- Repeat the ginseng hand and challenge method games for 1 week. Once your dog has fully grasped the game, gradually increase the difficulty of the game and hide the ginseng in places that are harder to find.
Reward your dog every time they find the ginseng. Positive reinforcement will always have a huge impact on your dog.
How is Positive Reinforcement Used in Ginseng Training?
Ginseng requires teaching your dog a certain type of discipline. Doing this via a game or something fun and rewarding will make your dog more willing to participate.
When your dog moves towards the ginseng you want them to find, follow them and point towards the ginseng using your key word in a positive tone.
When your dog reaches for the ginseng, praise and reward him with a positive word and treat or attention. Positive reinforcement should be done exactly when and where the desired movement is completed.
In this way, your dog realizes that he has done something right and instinctively tries to repeat this action.
Can My Dog Have Ginseng?
Dogs can use ginseng during periods of stress and burnout syndrome, and only in small quantities.
Ginseng can also be given to dogs to treat diabetes, blood level issues, low-grade hepatitis, and has been proven to help prevent cognitive decline in some cases.
What Does Ginseng Do For Dogs?
Thanks to the effective antioxidants in ginseng, it helps your dog cope with stress, fatigue, and diseases while balancing low blood levels.
Ginseng is dog-friendly and healthy, but different breeds can tolerate different quantities. If you want to give your dog ginseng, make sure to check with your vet about the recommended dosage.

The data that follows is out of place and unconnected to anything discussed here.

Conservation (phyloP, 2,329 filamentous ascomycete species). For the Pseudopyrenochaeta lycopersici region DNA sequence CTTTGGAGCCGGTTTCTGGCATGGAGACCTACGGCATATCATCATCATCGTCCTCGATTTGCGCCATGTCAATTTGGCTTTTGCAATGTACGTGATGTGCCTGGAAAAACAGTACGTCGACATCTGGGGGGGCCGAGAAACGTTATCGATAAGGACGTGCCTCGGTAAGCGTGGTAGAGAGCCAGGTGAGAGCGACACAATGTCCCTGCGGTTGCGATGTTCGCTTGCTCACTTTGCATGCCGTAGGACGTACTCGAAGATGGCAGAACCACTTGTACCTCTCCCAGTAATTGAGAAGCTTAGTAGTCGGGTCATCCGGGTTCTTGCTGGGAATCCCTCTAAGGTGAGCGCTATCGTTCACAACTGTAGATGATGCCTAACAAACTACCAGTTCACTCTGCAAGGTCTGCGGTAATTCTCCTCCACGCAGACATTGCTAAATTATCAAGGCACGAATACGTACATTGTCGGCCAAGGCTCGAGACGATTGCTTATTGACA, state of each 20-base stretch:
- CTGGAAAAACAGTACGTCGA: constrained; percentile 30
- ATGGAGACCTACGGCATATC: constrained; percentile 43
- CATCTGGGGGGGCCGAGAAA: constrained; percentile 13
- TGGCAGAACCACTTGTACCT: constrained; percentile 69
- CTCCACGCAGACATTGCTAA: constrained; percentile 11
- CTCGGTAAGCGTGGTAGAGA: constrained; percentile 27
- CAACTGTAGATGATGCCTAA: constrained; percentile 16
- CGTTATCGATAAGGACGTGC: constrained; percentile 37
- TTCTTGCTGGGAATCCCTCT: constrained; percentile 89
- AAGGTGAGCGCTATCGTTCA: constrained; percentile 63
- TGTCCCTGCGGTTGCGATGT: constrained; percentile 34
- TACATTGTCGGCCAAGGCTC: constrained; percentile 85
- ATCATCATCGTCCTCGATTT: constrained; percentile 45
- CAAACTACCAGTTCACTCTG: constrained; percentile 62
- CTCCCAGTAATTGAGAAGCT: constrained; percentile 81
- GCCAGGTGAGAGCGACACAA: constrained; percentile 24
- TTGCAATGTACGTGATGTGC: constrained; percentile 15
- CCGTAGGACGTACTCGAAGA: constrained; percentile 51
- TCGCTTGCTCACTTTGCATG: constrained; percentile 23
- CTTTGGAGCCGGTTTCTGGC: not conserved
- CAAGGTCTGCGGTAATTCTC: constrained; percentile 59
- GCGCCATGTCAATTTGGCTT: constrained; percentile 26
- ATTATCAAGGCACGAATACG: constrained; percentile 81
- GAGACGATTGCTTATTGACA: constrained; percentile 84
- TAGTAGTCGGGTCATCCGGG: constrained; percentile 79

Is Ginseng Plant Poisonous to Dogs?
Ginseng contains white sap, and some types of white sap can cause poisoning when consumed by cats or dogs.
This is rare, most dogs and cats can tolerate ginseng and benefit from its healing effects. If you are planning to give your pet ginseng, patch test a small amount on their skin. If they have no reaction after 24 hours then allow them to consume a very small amount.
Wait another 24 hours and if your pet has no negative symptoms then it is likely they are able to tolerate the white sap and are fine to continue to normal dosages.
Is Korean Ginseng Good For Dogs?
Some types of ginseng are often prescribed to dogs and cats, but Koren ginseng could have a negative impact on pets that have a fever or infection.
It can also cause problems in pets that have chronic heart rhythm disorders or bleeding disorders so be careful when dispensing.
Otherwise, Korean ginseng is good for diabetes and cognitive dysfunctions in pets and can be an effective herb for mood disorders.
Hi, I’m John Stephens, chief editor and writer for Totalgardener.com. I’ve been gardening and raising animals for over 15 years starting with a small backyard plot in Northern Virginia where I grew corn, potatoes, squash, and using a high mulch technique called the Ruth Stout Method. I also raised ducks and small mammals for meat and eggs in a movable pen similar to the ones used by Joel Salatin. I later moved to Colorado where I experimented with growing greens using aquaponics inside. I eventually added a microgreens setup and home sprouting operation. I’m excited to share everything I’ve learned plus more from the other local gardening and animal raising experts I know.